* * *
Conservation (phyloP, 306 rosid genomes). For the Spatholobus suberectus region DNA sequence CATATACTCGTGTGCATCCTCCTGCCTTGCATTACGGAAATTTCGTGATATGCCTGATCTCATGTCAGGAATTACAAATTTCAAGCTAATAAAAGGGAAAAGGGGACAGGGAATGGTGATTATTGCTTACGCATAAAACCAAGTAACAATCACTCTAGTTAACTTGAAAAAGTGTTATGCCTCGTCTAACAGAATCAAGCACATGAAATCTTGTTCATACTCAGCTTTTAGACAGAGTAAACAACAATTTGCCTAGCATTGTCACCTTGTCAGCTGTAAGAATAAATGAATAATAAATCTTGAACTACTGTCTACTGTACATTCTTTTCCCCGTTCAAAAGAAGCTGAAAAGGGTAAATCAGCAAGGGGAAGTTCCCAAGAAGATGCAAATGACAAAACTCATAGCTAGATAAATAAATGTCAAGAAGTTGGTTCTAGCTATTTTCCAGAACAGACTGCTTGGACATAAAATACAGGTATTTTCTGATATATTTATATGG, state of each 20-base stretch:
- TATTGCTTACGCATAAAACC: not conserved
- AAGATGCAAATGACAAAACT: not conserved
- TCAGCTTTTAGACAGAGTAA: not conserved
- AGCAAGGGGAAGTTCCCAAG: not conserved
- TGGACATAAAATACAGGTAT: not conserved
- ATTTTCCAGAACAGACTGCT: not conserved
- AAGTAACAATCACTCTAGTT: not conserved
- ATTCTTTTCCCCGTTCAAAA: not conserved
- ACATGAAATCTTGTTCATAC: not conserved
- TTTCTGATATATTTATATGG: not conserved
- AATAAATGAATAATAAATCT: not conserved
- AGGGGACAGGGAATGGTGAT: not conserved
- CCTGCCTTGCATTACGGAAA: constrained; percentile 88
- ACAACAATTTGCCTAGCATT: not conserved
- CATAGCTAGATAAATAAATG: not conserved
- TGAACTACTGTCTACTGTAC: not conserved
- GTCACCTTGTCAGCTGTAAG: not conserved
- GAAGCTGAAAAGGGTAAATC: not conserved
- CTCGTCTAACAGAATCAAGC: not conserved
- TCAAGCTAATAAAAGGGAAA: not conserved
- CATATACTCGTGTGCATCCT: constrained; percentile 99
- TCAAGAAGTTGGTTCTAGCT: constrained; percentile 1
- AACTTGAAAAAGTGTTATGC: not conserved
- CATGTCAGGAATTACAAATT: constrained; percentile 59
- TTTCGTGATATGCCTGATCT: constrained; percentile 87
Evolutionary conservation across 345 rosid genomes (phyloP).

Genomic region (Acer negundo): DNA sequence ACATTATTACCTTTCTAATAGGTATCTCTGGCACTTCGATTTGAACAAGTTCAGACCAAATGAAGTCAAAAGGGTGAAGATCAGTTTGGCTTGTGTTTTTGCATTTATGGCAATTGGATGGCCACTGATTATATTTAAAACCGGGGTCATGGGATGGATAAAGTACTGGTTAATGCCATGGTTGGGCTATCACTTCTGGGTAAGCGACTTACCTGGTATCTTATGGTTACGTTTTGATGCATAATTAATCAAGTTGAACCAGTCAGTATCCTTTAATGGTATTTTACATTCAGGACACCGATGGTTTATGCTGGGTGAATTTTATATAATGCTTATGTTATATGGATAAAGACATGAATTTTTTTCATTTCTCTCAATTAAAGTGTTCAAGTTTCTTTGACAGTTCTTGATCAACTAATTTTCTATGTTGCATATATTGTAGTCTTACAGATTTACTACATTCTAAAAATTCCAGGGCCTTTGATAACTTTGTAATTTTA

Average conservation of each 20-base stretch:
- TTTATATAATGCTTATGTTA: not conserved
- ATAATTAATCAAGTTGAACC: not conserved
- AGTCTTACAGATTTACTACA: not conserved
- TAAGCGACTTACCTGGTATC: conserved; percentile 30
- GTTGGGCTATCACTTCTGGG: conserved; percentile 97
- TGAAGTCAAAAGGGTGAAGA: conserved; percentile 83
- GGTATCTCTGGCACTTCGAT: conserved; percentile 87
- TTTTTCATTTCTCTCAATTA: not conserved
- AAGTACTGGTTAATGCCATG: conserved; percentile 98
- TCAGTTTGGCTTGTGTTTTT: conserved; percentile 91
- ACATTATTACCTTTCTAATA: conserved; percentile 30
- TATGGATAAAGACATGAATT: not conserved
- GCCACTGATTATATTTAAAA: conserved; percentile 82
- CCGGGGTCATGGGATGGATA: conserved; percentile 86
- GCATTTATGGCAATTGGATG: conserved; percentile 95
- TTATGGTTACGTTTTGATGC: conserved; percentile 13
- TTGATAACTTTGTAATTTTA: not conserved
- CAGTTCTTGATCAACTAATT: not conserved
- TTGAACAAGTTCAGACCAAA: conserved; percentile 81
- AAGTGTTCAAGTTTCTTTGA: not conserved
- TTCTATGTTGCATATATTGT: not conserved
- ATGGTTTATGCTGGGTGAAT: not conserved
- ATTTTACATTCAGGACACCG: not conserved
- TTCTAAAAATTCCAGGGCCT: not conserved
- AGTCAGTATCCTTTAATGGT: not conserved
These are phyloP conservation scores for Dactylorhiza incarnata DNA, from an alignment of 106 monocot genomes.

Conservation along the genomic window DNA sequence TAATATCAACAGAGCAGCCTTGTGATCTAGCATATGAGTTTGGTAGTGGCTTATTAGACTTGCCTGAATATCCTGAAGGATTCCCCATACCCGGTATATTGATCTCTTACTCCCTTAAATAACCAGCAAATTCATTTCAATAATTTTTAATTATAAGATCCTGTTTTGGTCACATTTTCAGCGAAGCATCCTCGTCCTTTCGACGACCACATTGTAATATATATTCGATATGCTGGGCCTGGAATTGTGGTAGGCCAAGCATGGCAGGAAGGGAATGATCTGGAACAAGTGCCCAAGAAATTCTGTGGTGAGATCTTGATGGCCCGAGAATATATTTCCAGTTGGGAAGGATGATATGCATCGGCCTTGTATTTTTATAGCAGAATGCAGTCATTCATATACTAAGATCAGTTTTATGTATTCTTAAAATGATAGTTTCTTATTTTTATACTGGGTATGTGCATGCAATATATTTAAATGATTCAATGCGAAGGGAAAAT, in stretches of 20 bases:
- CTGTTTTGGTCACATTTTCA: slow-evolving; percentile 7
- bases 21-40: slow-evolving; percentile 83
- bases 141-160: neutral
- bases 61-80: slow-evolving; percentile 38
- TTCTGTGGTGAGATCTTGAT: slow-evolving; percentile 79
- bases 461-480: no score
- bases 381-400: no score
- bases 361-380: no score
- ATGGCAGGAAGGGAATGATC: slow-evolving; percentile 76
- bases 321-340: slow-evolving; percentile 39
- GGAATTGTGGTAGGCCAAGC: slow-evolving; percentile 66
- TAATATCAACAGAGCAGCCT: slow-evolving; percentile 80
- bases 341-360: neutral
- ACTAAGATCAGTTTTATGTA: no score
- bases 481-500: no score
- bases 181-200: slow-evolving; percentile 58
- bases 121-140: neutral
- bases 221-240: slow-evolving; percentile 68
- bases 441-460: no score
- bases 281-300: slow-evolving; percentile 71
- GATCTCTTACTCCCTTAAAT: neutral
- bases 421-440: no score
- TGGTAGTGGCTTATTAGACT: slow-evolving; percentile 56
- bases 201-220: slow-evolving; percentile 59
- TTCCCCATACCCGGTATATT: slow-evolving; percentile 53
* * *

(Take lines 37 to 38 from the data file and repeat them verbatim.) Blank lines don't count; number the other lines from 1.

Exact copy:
- TTTTTCATTTCTCTCAATTA: not conserved
- AAGTACTGGTTAATGCCATG: conserved; percentile 98